I think the woman in the wallpaper is an image she is seeing of herself being trapped. People who are depressed are constantly stuck in their own minds. Sort of like being inside your own head and your eyes are just glass windows you can see out of, but cannot escape. She's seeing herself in the wallpaper trying to escape because she is also trying to escape her depression. When she is ripping off the wall paper and the woman is also ripping it from the inside, she thinks that the woman is helping her, but it's herself trying to escape.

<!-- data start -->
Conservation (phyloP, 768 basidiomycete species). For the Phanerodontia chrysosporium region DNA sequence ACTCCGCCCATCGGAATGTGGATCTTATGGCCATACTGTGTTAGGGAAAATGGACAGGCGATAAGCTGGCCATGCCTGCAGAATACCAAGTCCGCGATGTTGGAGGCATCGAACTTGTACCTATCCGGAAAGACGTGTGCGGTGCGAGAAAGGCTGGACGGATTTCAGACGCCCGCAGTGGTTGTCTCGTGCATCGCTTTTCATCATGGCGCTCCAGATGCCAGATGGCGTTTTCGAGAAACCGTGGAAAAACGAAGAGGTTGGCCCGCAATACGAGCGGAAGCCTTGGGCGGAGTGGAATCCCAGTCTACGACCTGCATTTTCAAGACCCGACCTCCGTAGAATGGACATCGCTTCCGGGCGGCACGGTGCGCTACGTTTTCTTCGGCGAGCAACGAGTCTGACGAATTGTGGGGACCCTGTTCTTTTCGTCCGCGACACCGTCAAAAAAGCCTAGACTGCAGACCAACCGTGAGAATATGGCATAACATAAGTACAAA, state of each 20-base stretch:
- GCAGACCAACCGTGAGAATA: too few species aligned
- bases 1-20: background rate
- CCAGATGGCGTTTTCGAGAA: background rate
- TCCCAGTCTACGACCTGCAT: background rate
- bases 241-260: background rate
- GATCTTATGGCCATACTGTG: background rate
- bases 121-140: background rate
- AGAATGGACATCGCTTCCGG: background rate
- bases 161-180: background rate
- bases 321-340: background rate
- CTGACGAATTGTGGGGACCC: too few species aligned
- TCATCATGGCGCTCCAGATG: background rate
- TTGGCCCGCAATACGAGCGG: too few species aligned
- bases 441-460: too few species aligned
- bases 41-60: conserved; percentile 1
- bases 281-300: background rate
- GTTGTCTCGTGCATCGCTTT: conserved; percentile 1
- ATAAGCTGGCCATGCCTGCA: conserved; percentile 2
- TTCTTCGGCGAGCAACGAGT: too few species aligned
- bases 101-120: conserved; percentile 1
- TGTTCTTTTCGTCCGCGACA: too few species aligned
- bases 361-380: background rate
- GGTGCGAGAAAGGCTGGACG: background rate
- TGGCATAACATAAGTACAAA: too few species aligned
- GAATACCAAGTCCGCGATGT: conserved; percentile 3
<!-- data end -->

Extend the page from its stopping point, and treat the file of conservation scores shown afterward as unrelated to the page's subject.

In 1890, Gilman sent the story to writer William Dean Howells, who submitted it to Horace Scudder, editor of the prestigious magazine, “The Atlantic Monthly.” Scudder rejected the story as depressing material, and returned it to Gilman with a handwritten note that read: “Dear Madam: W. Howells has handed me this story. I could not forgive myself if I made others as miserable as I have made myself! Sincerely Yours, H. E. Scudder.” Eventually the story was published in “The New England Magazine” in May 1892. According to Gilman’s autobiography, she sent a copy of “The Yellow Wallpaper” to Weir Mitchell after its publication. Although she never received a response, she claimed that Weir Mitchell later changed his official treatment for nervous depression as a direct result of her story. Gilman also asserted that she knew of one particular woman who had been spared the “rest cure” as a treatment for her depression after her family read “The Yellow Wallpaper.”